Fieldnote #2 by Steven Withrow:
Steven Malk, Children’s Book Agent

h1 January 27th, 2010 by jules

{Quick Note from Jules: As you can see from that post title, things are comin’ up very Steven this morning at 7-Imp. This is the second in a series of posts by writer, researcher, teacher, editor, producer/film-maker, and poet Steven Withrow. He’s contributing one interview every month to 7-Imp, featuring a children’s publishing professional, or an expert from a related area, who is not primarily known as an author or illustrator—a publisher, editor, agent, art director, designer, critic, scholar, professor, librarian, bookseller, printer, marketer, museum curator, etc.}

* * * * * * *

I’ll keep this introduction brief, because we cover the basics (and much more) in the interview below. I first contacted Steven Malk, who heads the West Coast office of Writers House and represents many great authors and illustrators, to inquire about interviewing Lane Smith for my upcoming Library of the Early Mind documentary with Edward J. Delaney. I discovered some other online interviews with Steve, and I needed to know more about him and his fascination with bookselling, baseball, and bobbleheads. So here goes:

Steven Withrow: Let’s begin with your family history. It seems you were born to work in the children’s book field. Would you say that’s true, and could you tell me a little about your grandmother and your parents, and your memories of their children’s bookshops?

Steven Malk: I absolutely think that’s true. Both my grandmother and my parents owned children’s bookstores, so I’m actually the third generation of my family to be involved in children’s books.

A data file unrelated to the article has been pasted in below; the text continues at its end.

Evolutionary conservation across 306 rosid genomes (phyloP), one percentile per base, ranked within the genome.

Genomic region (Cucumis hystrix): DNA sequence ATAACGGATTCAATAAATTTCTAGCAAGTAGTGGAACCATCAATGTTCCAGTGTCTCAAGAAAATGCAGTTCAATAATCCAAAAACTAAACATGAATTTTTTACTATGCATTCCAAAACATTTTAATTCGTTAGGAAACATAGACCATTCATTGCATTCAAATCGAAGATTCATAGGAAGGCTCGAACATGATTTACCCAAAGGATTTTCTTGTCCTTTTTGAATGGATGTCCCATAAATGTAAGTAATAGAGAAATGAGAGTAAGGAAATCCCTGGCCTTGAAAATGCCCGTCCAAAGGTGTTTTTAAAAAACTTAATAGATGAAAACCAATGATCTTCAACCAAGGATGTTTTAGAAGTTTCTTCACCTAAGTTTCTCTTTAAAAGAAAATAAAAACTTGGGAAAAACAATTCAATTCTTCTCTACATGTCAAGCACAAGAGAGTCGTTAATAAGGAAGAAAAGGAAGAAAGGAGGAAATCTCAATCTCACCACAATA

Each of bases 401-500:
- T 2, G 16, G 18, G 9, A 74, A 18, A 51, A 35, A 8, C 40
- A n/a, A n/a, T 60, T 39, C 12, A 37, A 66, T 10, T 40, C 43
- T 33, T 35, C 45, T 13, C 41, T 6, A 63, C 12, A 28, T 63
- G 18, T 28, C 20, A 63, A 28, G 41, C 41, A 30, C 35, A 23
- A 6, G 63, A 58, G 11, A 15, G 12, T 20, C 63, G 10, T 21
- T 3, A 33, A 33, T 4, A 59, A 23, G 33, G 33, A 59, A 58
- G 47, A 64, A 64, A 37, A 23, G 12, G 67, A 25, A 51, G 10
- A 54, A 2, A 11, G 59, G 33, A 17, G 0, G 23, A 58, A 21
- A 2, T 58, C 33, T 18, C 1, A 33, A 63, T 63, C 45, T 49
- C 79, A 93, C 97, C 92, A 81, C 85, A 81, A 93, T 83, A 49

In 1952, my grandmother opened her store, The Children’s Bookshop, in Johannesburg, South Africa. It was one of the first children’s-only bookstores in the world, and she ran into a lot of skeptics who didn’t think a store solely dedicated to books for children could work (not to mention the people who didn’t think a woman should be running her own business in the early ’50s). I was too young to have many memories of this store, but I’ve heard lots of stories about how it not only worked but also became a central part of the community.

My family moved to America in the late ’70s and bought into a store in San Diego called The White Rabbit. A lot of my childhood memories are from this store; my brothers and I would go there every day after school and read for hours. So many amazing authors and illustrators came through the store on tour—people like James Marshall, Barbara Cooney (my all-time favorite), Beverly Cleary, Judith Viorst, Chris Van Allsburg, and many more. So many of the giants of the industry. My parents always impressed upon me that it was a once-in-a-lifetime opportunity to meet these people, so I grew up really idolizing them, and I think that’s directly related to why I love working with authors and illustrators and why I feel so lucky to be doing what I do.

“My grandmother helping a customer at the White Rabbit.”

The counter at The White Rabbit.

When I became a teenager, I started working at the store, and I was fortunate enough to work side-by-side with my grandmother, who had joined us in America. I worked there all through high school and college (University of California San Diego). I double-majored in history and political science, but I also took a lot of lit classes. However, my real education with regards to children’s books definitely took place in my parents’ store. At this point, I was realizing how much I loved hand-selling books and finding the perfect book for a customer. It’s something that I feel I still do today: pairing up authors and illustrators with the right editor.

One fun story about this era is that I met Jon Scieszka and Lane Smith on their first tour for The True Story of the Three Little Pigs. They came through the store in 1989 when I was sixteen years old and working the cash register. It’s amazing to think that I now represent both of them. The White Rabbit closed almost ten years ago, but the impact that it had on me is immeasurable.

“My brothers and I (and a friend) playing marbles with Eric Hill (author of the Spot books) at The White Rabbit. He was there for a signing, but it was raining so hard that no one came out. He was a great sport and played with us.
I’m the one in the soccer uniform.”

Outside The White Rabbit.